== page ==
Earlier this week on June 12, three Senior Technical Taos Consultants (Dan Roncadin, Kristen Stewart, and myself) attended a panel debate in Palo Alto run by the Churchill Club titled “The Elephant in the Enterprise: What Role Will Hadoop Play?”. This event was a panel discussion and debate featuring Mike Olson (CEO of Cloudera, formerly of Oracle and Sleepycat), Jay Parikh (VP of Infrastructure Engineering at Facebook), John Schroeder (CEO of MapR), Andrew Mehdelsohn (SVP, Oracle Server Technologies at Oracle), and Michael Driscoll (CEO of Metamarkets). All of these people have been leading Hadoop companies or Hadoop-using groups within their companies. The event was moderated by Cade Metz (Senior Editor at Wired). The event was very well attended with nearly 500 executives and technology leaders from leading bay area organizations.
The question for the panel was a very current, topical problem for a lot of enterprises (and Taos customers). What role can Hadoop play for companies, and how do they get there? How is Hadoop working for companies that are working to adopt it? The panelists are in the middle of this, and had good experience and strong opinions about what was working and not working as Hadoop comes into the enterprise. The experiences and opinions agreed at times and at times led to interesting polite clashes of opinion: One panelist saying to another at one point “This is a ‘Jane, you ignorant slut moment’ ” talking about features adoption, and a number of backhanded complements to Facebook, including an ongoing joke about how many tens of Stanford PhDs it took to repair major Hadoop installations.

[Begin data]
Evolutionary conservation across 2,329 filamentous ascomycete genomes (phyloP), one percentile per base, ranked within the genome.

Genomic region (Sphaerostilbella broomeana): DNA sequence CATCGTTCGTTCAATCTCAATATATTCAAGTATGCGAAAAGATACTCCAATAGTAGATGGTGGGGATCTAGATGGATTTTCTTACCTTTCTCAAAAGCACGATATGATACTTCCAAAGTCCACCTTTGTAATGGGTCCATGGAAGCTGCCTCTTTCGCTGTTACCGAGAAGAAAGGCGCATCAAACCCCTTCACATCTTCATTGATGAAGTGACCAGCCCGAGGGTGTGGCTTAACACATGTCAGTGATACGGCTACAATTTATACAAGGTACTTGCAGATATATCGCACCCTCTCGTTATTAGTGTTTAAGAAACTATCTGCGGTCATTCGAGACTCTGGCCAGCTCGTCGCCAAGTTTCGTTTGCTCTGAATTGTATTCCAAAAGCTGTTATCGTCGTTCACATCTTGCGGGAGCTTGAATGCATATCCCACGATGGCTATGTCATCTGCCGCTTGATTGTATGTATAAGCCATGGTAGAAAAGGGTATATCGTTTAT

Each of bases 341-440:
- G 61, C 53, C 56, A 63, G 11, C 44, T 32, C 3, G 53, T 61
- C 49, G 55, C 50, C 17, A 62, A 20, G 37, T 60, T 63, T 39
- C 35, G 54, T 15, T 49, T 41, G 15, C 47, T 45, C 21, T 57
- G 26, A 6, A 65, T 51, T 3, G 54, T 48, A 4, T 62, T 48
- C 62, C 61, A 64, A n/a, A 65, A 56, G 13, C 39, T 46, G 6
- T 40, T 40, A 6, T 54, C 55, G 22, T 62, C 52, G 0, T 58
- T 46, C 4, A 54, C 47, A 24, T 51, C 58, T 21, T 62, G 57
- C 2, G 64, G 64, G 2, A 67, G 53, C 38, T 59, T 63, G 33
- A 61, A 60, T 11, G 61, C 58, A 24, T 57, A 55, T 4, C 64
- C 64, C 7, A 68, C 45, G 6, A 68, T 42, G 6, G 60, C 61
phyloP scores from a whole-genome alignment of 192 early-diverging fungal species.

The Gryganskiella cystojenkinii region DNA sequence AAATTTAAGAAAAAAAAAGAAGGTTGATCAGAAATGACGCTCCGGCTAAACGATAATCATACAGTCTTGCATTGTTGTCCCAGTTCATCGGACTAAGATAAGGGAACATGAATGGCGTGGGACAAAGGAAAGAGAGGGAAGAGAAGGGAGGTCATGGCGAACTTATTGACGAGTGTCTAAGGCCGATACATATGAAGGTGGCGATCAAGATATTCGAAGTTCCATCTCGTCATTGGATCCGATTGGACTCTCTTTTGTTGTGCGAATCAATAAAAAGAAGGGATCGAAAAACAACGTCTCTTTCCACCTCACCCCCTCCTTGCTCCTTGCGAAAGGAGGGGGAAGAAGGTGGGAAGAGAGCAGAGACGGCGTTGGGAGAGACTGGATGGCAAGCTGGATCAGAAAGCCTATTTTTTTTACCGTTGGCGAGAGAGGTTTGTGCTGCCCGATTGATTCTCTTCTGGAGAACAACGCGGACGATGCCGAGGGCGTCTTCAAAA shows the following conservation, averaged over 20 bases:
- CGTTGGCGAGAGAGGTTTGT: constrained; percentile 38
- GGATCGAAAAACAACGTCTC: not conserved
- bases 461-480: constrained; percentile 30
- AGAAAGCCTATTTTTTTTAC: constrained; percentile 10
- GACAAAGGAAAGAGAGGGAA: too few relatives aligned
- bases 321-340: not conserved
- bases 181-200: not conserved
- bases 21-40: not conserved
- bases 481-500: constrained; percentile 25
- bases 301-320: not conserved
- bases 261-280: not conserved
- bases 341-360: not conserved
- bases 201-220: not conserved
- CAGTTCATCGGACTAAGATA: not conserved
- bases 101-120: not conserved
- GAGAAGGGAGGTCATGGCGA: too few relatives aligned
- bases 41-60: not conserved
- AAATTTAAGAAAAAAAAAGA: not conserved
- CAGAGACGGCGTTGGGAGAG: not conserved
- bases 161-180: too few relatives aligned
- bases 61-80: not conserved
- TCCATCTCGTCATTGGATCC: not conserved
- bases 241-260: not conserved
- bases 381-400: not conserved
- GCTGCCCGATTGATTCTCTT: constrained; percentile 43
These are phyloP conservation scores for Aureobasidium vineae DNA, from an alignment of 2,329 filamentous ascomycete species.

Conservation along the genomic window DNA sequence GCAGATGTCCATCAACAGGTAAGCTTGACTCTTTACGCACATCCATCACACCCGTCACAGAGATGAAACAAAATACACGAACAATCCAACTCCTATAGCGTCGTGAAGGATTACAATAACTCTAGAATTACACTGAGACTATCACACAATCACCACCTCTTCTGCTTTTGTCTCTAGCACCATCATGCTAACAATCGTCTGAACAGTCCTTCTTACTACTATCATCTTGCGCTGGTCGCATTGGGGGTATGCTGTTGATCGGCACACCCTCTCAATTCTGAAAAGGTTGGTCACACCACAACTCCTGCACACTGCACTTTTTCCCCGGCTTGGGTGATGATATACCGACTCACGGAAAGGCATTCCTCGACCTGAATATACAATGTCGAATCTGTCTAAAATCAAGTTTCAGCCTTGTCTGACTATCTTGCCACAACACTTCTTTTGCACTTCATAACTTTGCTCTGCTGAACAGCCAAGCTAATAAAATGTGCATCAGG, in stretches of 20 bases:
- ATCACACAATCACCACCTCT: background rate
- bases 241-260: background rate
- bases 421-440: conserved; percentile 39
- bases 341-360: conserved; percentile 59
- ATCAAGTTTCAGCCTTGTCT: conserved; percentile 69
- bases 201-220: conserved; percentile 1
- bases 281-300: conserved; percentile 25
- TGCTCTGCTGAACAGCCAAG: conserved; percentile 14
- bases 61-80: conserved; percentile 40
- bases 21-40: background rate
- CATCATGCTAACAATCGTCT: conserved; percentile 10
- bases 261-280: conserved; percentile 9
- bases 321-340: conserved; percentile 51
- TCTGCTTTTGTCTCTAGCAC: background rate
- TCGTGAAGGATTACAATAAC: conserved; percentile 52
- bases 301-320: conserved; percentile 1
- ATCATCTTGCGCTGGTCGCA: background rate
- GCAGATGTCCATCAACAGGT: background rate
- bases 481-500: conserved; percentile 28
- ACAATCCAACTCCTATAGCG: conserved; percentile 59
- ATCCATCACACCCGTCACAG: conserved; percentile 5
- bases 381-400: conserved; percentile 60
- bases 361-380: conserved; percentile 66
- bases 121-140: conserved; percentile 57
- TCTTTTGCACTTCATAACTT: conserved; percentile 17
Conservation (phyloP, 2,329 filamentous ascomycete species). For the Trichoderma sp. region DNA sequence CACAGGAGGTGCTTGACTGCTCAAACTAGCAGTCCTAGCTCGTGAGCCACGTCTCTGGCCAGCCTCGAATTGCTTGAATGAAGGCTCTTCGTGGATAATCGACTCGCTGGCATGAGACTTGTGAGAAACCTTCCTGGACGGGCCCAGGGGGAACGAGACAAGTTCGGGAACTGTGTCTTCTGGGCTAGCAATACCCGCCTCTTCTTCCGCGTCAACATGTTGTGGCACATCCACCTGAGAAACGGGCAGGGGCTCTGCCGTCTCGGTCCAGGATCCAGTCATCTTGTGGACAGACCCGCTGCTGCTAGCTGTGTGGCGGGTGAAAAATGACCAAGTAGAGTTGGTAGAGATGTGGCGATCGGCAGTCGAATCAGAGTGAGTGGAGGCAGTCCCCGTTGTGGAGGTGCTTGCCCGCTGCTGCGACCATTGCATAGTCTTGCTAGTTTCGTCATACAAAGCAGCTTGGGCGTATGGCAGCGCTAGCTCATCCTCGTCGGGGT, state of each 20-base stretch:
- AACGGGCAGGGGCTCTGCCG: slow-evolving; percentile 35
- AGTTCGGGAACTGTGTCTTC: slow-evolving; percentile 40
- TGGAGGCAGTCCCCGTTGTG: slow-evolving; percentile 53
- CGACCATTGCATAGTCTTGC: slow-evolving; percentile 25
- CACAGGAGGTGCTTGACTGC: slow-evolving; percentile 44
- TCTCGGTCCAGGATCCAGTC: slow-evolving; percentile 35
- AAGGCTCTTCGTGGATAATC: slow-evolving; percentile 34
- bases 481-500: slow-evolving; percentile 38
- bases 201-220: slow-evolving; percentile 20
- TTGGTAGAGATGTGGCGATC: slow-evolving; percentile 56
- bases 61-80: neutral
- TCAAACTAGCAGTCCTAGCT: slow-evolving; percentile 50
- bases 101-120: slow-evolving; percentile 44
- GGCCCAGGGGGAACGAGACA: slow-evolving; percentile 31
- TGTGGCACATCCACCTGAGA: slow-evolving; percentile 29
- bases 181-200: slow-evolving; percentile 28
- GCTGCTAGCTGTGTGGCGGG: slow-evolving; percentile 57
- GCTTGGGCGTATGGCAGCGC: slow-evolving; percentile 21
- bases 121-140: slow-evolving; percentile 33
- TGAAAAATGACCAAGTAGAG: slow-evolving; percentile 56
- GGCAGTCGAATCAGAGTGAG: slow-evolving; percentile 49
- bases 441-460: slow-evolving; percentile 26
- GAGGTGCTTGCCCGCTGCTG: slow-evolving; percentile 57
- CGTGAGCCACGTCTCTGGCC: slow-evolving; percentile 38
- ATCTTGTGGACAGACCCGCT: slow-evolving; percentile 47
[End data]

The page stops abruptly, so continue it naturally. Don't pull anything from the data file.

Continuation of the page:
All joking aside, there was a very serious point to all of this. There was nearly unanimous agreement that Hadoop can make a difference for some organizations with some questions to ask and data to gather in their large data sets, and that it is successfully running in a number of organizations now doing that. There was agreement that figuring out how to look for new things in the data was a big gap, and that learning how to use Hadoop for more than initial easy questions was a current industry roadblock. Everyone agreed that the open source model for Hadoop was benefiting everyone in the room, both from a freedom point of view but even from a cold hard business point of view (getting more eyes on problems, getting good engineers on someone else’s payroll helping with problems).
There seems to be an agreement that Hadoop’s architecture isn’t entirely done yet. MapR’s new filesystem work was one avenue of expansion people were looking at. There were discussions about the stability of the single, currently non-redundant name node and finding ways to use RAM in the cluster and caching heavily used data somewhere above the disk. Making Hadoop less batch oriented and more real-time responsive was also discussed.
All in all, the panel (and commenters in the audience) agreed that Hadoop is meaningful for the enterprise, and showing up increasingly in the industry, but has a ways to go. It continues to be a technology that we are watching closely.